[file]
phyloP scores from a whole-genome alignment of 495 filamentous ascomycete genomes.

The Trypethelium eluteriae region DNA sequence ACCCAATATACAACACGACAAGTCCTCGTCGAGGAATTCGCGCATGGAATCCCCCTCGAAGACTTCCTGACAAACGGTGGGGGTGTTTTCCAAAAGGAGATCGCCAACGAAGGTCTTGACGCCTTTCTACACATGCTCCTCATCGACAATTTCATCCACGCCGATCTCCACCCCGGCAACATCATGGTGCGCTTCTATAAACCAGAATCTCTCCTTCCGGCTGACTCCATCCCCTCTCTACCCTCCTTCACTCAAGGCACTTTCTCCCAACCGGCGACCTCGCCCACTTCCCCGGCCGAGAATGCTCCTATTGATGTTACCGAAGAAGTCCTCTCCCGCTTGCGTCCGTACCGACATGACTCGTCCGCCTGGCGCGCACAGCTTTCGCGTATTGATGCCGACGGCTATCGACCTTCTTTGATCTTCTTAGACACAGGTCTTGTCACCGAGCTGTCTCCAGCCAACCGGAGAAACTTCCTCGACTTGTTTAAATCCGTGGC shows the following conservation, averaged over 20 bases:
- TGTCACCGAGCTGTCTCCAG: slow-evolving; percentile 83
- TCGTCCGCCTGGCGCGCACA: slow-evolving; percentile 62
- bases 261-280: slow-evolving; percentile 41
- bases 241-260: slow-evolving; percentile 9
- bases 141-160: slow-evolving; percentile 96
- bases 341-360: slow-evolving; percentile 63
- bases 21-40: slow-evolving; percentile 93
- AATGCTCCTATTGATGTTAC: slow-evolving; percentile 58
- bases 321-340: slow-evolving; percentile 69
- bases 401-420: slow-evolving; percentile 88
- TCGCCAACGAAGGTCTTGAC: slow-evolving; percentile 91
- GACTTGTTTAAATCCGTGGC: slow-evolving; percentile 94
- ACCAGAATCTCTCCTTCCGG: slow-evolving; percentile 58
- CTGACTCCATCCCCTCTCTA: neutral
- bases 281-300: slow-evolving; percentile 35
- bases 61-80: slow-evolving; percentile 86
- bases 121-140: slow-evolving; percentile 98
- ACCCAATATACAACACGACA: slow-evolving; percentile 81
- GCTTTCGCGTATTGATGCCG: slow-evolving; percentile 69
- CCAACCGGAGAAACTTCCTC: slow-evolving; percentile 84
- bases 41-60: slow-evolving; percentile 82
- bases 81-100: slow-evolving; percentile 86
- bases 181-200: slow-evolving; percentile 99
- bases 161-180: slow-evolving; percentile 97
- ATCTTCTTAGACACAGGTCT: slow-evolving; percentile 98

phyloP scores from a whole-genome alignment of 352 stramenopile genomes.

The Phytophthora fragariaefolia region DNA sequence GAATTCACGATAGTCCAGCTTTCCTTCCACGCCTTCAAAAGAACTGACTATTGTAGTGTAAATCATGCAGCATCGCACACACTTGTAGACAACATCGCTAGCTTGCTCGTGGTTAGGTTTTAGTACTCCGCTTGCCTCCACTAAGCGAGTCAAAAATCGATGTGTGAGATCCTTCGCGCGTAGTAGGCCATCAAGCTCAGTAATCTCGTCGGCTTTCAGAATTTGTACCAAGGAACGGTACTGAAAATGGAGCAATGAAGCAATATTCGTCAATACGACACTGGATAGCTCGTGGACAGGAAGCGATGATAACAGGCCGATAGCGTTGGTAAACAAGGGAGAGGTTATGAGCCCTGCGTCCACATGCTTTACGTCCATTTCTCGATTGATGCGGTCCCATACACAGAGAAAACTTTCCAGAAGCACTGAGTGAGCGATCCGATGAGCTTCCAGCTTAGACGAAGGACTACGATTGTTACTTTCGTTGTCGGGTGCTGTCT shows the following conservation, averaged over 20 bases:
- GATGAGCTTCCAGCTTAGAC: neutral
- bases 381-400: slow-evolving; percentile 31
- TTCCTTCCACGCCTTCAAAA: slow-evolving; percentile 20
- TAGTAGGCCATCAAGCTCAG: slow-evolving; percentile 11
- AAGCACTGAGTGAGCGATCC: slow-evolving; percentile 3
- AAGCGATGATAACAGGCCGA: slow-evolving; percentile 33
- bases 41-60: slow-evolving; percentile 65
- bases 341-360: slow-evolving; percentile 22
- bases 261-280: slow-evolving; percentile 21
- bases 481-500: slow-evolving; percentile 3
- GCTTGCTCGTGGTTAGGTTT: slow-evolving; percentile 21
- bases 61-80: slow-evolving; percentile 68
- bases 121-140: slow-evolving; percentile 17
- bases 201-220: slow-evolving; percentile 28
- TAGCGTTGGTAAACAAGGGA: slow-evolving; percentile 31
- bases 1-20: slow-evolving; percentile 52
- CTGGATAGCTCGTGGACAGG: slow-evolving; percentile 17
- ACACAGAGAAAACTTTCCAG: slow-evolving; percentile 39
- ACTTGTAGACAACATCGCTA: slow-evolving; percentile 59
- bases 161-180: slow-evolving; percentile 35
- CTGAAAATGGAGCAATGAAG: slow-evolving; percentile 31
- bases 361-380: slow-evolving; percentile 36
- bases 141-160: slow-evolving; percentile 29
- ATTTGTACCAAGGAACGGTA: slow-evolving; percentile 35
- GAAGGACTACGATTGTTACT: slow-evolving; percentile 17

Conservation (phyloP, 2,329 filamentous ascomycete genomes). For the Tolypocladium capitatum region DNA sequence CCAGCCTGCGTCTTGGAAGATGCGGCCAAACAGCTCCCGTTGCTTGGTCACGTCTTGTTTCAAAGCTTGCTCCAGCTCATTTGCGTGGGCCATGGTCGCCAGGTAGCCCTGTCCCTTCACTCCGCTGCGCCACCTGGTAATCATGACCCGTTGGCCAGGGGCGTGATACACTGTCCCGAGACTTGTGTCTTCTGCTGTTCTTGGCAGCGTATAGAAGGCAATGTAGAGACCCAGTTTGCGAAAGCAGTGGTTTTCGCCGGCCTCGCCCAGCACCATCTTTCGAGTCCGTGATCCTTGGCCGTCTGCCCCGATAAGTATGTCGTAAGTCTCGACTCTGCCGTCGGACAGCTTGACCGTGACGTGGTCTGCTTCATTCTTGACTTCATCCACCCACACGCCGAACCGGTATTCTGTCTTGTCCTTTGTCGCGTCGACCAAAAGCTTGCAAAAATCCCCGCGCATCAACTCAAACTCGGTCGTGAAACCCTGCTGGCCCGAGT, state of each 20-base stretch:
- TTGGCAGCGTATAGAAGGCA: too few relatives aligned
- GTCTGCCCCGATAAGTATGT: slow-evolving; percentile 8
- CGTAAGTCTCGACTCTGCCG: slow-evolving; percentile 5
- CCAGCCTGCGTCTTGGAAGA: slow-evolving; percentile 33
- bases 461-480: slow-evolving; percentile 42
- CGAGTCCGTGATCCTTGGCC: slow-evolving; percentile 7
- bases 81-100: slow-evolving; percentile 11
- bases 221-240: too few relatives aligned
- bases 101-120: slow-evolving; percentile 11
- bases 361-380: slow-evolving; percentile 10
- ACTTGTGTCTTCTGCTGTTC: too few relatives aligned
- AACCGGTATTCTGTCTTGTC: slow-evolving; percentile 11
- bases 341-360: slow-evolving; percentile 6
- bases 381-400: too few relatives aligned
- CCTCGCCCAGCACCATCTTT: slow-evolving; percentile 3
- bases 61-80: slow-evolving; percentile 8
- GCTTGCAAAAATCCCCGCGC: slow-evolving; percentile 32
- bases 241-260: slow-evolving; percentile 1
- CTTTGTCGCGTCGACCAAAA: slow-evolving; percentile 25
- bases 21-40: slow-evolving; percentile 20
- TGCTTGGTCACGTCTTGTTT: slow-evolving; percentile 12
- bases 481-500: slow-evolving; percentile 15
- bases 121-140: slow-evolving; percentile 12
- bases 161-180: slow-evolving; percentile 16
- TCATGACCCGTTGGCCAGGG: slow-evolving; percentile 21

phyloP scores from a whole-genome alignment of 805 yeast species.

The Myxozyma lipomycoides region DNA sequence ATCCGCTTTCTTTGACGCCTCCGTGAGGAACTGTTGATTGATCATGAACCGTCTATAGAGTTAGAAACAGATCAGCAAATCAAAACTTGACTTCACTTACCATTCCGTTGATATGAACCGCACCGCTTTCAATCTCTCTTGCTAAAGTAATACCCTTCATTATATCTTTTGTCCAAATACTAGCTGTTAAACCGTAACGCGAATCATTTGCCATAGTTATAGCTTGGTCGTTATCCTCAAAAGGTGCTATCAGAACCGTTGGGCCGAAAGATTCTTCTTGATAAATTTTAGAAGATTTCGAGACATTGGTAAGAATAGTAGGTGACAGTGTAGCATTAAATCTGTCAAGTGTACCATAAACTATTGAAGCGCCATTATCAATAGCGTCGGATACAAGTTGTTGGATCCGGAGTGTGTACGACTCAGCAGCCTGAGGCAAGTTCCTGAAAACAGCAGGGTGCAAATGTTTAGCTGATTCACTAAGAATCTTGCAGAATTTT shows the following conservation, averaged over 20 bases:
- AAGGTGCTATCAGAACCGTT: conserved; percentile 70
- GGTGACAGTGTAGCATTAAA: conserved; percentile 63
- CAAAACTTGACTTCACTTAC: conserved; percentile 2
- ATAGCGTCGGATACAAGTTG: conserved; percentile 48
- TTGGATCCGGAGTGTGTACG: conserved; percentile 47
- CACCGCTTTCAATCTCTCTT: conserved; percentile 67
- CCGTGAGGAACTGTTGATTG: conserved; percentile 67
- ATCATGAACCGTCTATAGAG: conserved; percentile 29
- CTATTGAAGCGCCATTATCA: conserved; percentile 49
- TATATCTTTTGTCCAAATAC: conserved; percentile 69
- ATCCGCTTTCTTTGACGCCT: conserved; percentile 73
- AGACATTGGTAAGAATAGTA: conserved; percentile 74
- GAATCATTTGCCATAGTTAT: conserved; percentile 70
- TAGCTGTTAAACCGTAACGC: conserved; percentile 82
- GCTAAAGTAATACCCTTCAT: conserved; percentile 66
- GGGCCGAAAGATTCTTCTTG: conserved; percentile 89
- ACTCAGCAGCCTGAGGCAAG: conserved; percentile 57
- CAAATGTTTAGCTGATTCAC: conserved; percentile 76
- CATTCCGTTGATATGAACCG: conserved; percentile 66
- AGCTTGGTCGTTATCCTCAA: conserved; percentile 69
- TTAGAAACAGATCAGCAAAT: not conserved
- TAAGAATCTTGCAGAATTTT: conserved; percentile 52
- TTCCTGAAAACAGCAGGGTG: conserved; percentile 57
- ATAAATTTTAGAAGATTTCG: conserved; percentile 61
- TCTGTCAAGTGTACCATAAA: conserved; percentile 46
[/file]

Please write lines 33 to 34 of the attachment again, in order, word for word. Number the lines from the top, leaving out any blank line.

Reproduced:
- TAGTAGGCCATCAAGCTCAG: slow-evolving; percentile 11
- AAGCACTGAGTGAGCGATCC: slow-evolving; percentile 3